Mass torts are also important because they can hold industries accountable. In tort lawsuits, there are generally two types of damages: compensatory and punitive. Compensatory damages are awards given to those who have been wronged or hurt; they are compensation for a party’s losses. Juries can award the other type of damages, punitive damages, to punish a wrongdoer for gross negligence or outrageous conduct. Punitive damages in mass torts can hold companies accountable for their negligent decisions.

4. Mass Torts Help Get Justice 

The most important reason that mass torts are beneficial? They can help large amounts of people who have been harmed get justice. A great example of this is the recent 3M Defective Earplug mass tort. This lawsuit allowed nearly 260,000 veterans to sue 3M for the defective earplugs the company sold to the U.S. Army. In August 2023, 3M agreed to pay $6.01 billion to settle the lawsuit. Because of the mass tort, affected veterans will receive compensation for hearing loss and hearing damage caused by faulty earplugs.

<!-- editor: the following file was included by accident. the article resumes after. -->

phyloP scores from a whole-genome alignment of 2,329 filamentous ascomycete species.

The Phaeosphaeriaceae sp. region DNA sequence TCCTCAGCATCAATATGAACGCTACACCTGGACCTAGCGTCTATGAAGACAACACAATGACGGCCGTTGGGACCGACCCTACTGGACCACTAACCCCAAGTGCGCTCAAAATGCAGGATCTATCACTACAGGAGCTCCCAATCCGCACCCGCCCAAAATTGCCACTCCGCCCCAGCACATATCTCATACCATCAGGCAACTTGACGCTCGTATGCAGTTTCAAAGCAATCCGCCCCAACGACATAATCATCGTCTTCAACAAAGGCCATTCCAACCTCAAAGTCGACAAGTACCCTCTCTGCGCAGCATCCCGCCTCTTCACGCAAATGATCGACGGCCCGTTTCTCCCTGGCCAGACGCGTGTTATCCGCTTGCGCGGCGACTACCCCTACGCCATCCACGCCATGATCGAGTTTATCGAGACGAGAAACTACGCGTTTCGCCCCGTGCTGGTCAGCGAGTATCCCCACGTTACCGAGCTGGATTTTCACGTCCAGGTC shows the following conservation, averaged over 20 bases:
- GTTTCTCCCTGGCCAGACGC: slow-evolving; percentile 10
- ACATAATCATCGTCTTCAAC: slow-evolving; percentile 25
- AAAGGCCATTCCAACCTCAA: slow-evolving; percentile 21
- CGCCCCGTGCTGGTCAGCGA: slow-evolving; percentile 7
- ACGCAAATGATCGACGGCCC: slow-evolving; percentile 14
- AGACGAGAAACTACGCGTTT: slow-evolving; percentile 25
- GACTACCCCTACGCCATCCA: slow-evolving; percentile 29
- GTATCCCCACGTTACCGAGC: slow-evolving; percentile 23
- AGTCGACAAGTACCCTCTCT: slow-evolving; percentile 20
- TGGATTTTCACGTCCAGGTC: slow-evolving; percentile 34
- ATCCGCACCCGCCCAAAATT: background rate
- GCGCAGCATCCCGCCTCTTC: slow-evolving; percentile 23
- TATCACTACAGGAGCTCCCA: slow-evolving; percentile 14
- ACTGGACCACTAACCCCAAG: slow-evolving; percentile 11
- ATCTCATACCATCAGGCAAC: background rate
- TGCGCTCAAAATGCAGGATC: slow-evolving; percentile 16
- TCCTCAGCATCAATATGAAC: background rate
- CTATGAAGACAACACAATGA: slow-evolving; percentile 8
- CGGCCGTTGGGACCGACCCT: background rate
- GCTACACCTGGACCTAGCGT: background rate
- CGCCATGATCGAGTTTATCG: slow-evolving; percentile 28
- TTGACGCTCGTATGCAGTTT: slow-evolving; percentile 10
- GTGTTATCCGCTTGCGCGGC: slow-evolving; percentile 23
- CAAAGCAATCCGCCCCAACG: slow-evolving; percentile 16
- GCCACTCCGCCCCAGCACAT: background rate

The Carlson Law Firm Can Help

If you’ve been harmed by a dangerous drug or a defective product, it’s important that you know you’re not alone. Our caring and compassionate mass tort attorneys can help you get the compensation you deserve and hold negligent companies accountable. We offer free consultations, and we’re available 24/7. We care, and we can help.